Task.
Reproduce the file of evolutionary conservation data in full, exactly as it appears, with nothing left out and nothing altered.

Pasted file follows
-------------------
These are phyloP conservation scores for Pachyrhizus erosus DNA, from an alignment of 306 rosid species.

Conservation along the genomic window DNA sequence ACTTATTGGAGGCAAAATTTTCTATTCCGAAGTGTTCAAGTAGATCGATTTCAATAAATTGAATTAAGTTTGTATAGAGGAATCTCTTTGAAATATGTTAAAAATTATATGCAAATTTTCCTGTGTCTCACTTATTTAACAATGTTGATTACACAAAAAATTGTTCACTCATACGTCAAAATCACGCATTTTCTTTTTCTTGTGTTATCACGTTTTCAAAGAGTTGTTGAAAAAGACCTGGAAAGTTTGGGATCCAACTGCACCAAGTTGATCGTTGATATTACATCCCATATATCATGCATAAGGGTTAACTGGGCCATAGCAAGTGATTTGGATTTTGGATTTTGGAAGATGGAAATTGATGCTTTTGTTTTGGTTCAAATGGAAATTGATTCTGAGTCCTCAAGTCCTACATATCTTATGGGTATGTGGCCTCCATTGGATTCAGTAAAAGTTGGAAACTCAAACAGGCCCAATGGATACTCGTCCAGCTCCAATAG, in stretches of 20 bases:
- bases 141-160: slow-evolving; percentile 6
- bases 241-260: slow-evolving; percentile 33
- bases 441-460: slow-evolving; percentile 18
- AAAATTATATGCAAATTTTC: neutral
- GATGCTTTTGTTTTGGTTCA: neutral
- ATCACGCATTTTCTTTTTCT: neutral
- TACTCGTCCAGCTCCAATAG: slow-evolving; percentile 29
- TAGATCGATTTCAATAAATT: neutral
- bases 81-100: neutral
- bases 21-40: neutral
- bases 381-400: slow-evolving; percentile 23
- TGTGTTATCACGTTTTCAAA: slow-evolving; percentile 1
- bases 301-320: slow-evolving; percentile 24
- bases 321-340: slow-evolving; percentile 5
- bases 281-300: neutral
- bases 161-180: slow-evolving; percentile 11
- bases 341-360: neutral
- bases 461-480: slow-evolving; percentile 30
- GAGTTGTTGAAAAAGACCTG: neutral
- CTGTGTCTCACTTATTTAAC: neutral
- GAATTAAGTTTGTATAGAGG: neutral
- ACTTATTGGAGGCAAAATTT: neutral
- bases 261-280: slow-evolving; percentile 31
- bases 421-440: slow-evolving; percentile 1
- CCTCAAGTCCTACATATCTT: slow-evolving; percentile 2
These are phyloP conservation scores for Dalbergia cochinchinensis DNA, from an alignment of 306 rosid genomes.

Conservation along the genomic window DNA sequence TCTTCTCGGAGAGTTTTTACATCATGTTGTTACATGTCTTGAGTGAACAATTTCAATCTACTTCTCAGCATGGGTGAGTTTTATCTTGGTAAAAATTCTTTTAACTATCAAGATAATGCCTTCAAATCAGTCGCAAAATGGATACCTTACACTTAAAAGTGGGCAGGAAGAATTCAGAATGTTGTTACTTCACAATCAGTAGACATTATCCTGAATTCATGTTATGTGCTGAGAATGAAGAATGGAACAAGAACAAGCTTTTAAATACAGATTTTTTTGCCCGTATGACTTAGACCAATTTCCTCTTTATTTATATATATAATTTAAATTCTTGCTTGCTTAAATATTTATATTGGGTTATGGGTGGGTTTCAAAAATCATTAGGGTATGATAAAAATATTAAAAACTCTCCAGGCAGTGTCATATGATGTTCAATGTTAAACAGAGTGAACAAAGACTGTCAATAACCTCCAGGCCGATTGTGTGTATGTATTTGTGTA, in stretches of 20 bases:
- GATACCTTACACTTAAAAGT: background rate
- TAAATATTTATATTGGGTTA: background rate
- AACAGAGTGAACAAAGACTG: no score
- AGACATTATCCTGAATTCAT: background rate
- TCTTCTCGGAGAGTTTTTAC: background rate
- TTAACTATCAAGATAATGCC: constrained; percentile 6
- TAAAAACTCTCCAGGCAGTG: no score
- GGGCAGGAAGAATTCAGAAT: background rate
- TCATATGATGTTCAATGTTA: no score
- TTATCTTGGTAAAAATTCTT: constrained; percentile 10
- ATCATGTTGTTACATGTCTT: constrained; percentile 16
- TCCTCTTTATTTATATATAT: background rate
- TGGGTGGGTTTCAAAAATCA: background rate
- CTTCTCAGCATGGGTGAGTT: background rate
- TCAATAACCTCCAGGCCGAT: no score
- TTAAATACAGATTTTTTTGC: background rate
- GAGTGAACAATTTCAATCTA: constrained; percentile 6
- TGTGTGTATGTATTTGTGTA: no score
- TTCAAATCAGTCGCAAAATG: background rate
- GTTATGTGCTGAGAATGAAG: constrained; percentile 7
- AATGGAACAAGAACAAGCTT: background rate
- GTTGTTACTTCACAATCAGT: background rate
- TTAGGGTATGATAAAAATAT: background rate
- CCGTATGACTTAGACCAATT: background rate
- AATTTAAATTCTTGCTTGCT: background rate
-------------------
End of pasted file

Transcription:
These are phyloP conservation scores for Pachyrhizus erosus DNA, from an alignment of 306 rosid species.

Conservation along the genomic window DNA sequence ACTTATTGGAGGCAAAATTTTCTATTCCGAAGTGTTCAAGTAGATCGATTTCAATAAATTGAATTAAGTTTGTATAGAGGAATCTCTTTGAAATATGTTAAAAATTATATGCAAATTTTCCTGTGTCTCACTTATTTAACAATGTTGATTACACAAAAAATTGTTCACTCATACGTCAAAATCACGCATTTTCTTTTTCTTGTGTTATCACGTTTTCAAAGAGTTGTTGAAAAAGACCTGGAAAGTTTGGGATCCAACTGCACCAAGTTGATCGTTGATATTACATCCCATATATCATGCATAAGGGTTAACTGGGCCATAGCAAGTGATTTGGATTTTGGATTTTGGAAGATGGAAATTGATGCTTTTGTTTTGGTTCAAATGGAAATTGATTCTGAGTCCTCAAGTCCTACATATCTTATGGGTATGTGGCCTCCATTGGATTCAGTAAAAGTTGGAAACTCAAACAGGCCCAATGGATACTCGTCCAGCTCCAATAG, in stretches of 20 bases:
- bases 141-160: slow-evolving; percentile 6
- bases 241-260: slow-evolving; percentile 33
- bases 441-460: slow-evolving; percentile 18
- AAAATTATATGCAAATTTTC: neutral
- GATGCTTTTGTTTTGGTTCA: neutral
- ATCACGCATTTTCTTTTTCT: neutral
- TACTCGTCCAGCTCCAATAG: slow-evolving; percentile 29
- TAGATCGATTTCAATAAATT: neutral
- bases 81-100: neutral
- bases 21-40: neutral
- bases 381-400: slow-evolving; percentile 23
- TGTGTTATCACGTTTTCAAA: slow-evolving; percentile 1
- bases 301-320: slow-evolving; percentile 24
- bases 321-340: slow-evolving; percentile 5
- bases 281-300: neutral
- bases 161-180: slow-evolving; percentile 11
- bases 341-360: neutral
- bases 461-480: slow-evolving; percentile 30
- GAGTTGTTGAAAAAGACCTG: neutral
- CTGTGTCTCACTTATTTAAC: neutral
- GAATTAAGTTTGTATAGAGG: neutral
- ACTTATTGGAGGCAAAATTT: neutral
- bases 261-280: slow-evolving; percentile 31
- bases 421-440: slow-evolving; percentile 1
- CCTCAAGTCCTACATATCTT: slow-evolving; percentile 2
These are phyloP conservation scores for Dalbergia cochinchinensis DNA, from an alignment of 306 rosid genomes.

Conservation along the genomic window DNA sequence TCTTCTCGGAGAGTTTTTACATCATGTTGTTACATGTCTTGAGTGAACAATTTCAATCTACTTCTCAGCATGGGTGAGTTTTATCTTGGTAAAAATTCTTTTAACTATCAAGATAATGCCTTCAAATCAGTCGCAAAATGGATACCTTACACTTAAAAGTGGGCAGGAAGAATTCAGAATGTTGTTACTTCACAATCAGTAGACATTATCCTGAATTCATGTTATGTGCTGAGAATGAAGAATGGAACAAGAACAAGCTTTTAAATACAGATTTTTTTGCCCGTATGACTTAGACCAATTTCCTCTTTATTTATATATATAATTTAAATTCTTGCTTGCTTAAATATTTATATTGGGTTATGGGTGGGTTTCAAAAATCATTAGGGTATGATAAAAATATTAAAAACTCTCCAGGCAGTGTCATATGATGTTCAATGTTAAACAGAGTGAACAAAGACTGTCAATAACCTCCAGGCCGATTGTGTGTATGTATTTGTGTA, in stretches of 20 bases:
- GATACCTTACACTTAAAAGT: background rate
- TAAATATTTATATTGGGTTA: background rate
- AACAGAGTGAACAAAGACTG: no score
- AGACATTATCCTGAATTCAT: background rate
- TCTTCTCGGAGAGTTTTTAC: background rate
- TTAACTATCAAGATAATGCC: constrained; percentile 6
- TAAAAACTCTCCAGGCAGTG: no score
- GGGCAGGAAGAATTCAGAAT: background rate
- TCATATGATGTTCAATGTTA: no score
- TTATCTTGGTAAAAATTCTT: constrained; percentile 10
- ATCATGTTGTTACATGTCTT: constrained; percentile 16
- TCCTCTTTATTTATATATAT: background rate
- TGGGTGGGTTTCAAAAATCA: background rate
- CTTCTCAGCATGGGTGAGTT: background rate
- TCAATAACCTCCAGGCCGAT: no score
- TTAAATACAGATTTTTTTGC: background rate
- GAGTGAACAATTTCAATCTA: constrained; percentile 6
- TGTGTGTATGTATTTGTGTA: no score
- TTCAAATCAGTCGCAAAATG: background rate
- GTTATGTGCTGAGAATGAAG: constrained; percentile 7
- AATGGAACAAGAACAAGCTT: background rate
- GTTGTTACTTCACAATCAGT: background rate
- TTAGGGTATGATAAAAATAT: background rate
- CCGTATGACTTAGACCAATT: background rate
- AATTTAAATTCTTGCTTGCT: background rate